Arthritis
A. C.
Swelling
+
+
++
+
+
+
++
++
+
++
++
-++
++
++
4.9
12
Unknown
N. S.
v. s.
A . M.
A. E.
++
-+
++
0
+
0
0
++
4.0
3.1
4.3
3.8
-+-
0
-t-
Total
Protein
Leukocytes
Gm./100 ml. X l @ / m ~ n . ~
3.7
4.7
-t
++
*
+
+++
+
+
2.9
7.6
18
26
27
44
Rheumatoid
0
+
0
+
++
0
0
10
14
Psoriatic
*ZI'I
1). 13.
D. D.
Warmth
1.6
2.1
4.3
1.7
2.3
3.1
3.4
Gout
J. F.
C. F.
Tenderness
+++
+++
++
++
++
+++
++++
5.3
4.3
3.7
9.4
3.2
4.0
2.6
5.6
+
++
+
3.8
42
t++
3.5
2.2
19
24
11
26
16
.4
25
27
21
19
18
1.7
8.0
"Calculated as bradykinin (Sandoz Pharmaceuticals).
Table 2.-lncrease of Kinin Concentrations in Synovial Effusions
During Spontaneous and Induced Acilte Gouty Arthritis
Patient
Attack
W. J .
Spontaneous
R. J.
Induced
Time'
(hr.)
Knee?
Kinin
ng./ml.
6
LK
24
LK
58
6
LK
RK
LK
RK
8.4
12
19
43
4.0
7.3
24
54
LK
RK
Tenderness
3.5
Warmth
+++ +++
+
+++
+++ ++++
+++ ++++
++++ ++++
++++ ++++
+++
++
+++
++++
Swellinz
LeukoTotal
cytes
Protein
X loJ/
G m . i l 0 0 ml. mm:'
++
++
++
++
++++
+++
++
++I+
42
44
3.1
3.0
3.6
3.4
3.8
4.2
19
21
3.8
6.7
3.6
3.7
'Time in hours after initiation of symptoms (spontaneous attack) or after injection of 100 mg. microcrystalline sodium urate (induced attack). Colchicine therapy given to patient H. J. after 24 hours.
iLK-left knee; RK-right knee.
and routine sections showed no histologic
alteration of synovium.
DISCUSSION
The present studies show that kinins are
present in synovial effusions from patients
with arthritides of various etiology and that
in gout the levels of polypeptide increase
in response either to a spontaneous acute
attack of gouty arthritis or to the intraarticular injection of urate crystals. Also,
certain aspects of the acute inflammatory
process-such as warmth, tenderness, and
swelling-can be reproduced in dogs after
intra-articular injection of bradykinin. Activation of the plasma kallikrein-kininogenkinin system provides an attractive hypothesis to explain certain aspects of the acute
16
MELMON ET AL.
0
I
2
TIME (days)
Fig. 1.-Levels of kinin in knee joint fluid
following injection of urate crystals. The experiment was initiated by injection of 100 mg.
microcrystalline sodium urate in both knees
of it gouty volunteer. Right knee 0-0;left
knee 0 - 0 . After the development of symptoms in day 1, the patient was given intravenously 2 mg. colchicine; treatment was repeated after a 10 hour interval.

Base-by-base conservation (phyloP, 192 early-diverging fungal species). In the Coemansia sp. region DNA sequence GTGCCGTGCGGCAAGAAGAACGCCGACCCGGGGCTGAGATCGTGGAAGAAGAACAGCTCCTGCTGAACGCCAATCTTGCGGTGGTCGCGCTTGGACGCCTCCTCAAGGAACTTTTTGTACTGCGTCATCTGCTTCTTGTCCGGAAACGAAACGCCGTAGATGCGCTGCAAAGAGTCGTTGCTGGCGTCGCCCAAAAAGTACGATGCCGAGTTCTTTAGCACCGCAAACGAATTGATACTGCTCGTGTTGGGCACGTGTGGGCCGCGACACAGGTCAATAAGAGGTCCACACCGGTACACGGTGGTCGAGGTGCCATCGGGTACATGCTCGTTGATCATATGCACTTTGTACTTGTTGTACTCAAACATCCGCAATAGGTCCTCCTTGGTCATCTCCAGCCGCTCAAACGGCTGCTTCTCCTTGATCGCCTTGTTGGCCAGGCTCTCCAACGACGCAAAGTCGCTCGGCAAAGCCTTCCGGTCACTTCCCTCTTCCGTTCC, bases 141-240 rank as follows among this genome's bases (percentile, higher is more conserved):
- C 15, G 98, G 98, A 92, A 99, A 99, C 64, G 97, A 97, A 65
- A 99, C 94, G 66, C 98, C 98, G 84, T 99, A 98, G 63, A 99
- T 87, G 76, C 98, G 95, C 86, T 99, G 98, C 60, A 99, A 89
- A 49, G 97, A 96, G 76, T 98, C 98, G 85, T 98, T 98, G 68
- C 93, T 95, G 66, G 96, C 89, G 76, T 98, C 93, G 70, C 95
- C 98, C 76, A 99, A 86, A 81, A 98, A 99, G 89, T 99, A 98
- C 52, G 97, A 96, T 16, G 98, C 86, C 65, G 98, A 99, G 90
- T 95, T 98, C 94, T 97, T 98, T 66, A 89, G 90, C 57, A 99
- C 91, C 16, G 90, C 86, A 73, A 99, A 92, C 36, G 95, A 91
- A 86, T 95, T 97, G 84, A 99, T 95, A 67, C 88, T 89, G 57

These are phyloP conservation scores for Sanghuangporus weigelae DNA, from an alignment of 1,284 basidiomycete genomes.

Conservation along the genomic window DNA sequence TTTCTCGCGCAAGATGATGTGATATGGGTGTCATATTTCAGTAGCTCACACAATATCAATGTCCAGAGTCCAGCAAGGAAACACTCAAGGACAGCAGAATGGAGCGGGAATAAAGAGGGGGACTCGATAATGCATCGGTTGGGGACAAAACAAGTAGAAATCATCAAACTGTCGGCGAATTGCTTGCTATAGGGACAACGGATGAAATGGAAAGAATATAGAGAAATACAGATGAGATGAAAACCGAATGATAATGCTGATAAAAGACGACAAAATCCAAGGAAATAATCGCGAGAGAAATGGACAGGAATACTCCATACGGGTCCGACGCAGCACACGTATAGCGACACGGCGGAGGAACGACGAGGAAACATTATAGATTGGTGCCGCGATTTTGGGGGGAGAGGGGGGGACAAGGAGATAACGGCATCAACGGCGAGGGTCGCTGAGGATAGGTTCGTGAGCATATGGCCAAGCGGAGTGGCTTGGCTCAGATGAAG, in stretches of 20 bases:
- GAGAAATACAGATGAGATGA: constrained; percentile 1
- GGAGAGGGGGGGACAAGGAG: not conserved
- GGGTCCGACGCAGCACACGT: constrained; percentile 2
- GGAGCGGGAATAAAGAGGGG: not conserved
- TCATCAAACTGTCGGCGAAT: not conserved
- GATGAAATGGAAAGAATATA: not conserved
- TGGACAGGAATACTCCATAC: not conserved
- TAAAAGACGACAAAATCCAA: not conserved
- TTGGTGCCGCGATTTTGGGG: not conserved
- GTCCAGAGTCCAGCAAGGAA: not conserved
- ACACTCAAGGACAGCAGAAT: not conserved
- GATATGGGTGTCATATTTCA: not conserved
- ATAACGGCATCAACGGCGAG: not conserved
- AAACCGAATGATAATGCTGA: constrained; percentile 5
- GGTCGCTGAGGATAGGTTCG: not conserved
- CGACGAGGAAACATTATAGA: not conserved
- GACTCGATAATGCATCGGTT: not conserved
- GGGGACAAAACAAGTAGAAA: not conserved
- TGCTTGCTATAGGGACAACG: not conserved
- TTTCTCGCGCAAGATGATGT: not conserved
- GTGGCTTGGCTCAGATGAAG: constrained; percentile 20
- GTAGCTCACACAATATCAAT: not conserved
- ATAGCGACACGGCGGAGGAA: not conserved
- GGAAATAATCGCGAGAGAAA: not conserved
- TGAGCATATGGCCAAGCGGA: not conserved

inflammatory response. Plasma kallikrein
is present in blood and lymph as an inactive precursor (prekallikrein). This kallikrein acts specifically on an a2 globulin in
human plasma (kininogen) to release the
nonapeptide bradykinin. The initial activator4 of the prekallikrein-kallikrein system
is thought to be Hageman factor, a clotpromoting substance activated by glass or
other negatively charged particles. These
observations, together with the recent revivals of Garrods original hypothesis that
sodium urate crystals initiate the typical
acute attack of gouty arthritis, provide a
mechanism for the activation of the prekallikrein-kallikrein system. Thus deposition
of monosodium urate microcrystals in the
joint could activate Hageman factor; activated Hageman factor, either directly or
through a series of intermediate enzymatic
steps, would activate prekallikrein; the active kallikrein would act on kininogen to
release the polypeptide. This hypothesis
is essentially identical to that recently proposed by Kellermeyer and Breckenridge.$
These authors, referring to a preliminary
report of these studies,l(’ have recently
established that the microcrystalline sodium
urate crystals are negatively charged; moreover, they have shown that these and other
negatively charged crystals are capable of
activating Hageman factor. The presence
of possible inhibitors to plasma kallikrein,
and of enzymes destructive to the kinins,
may lengthen the time required to produce
sufficient quantities of bradykinin to overcome the body’s defensive mechanisms.
Also, as the inflammatory reaction progresses, plasma proteins migrate into the
synovial space, thus increasing the substrate arid enzymes available for production of detectable concentrations of bradykinin. This could explain the latent period
of four or more hours before the inflammatory response is evident in humans following injection of urate crystals, as compared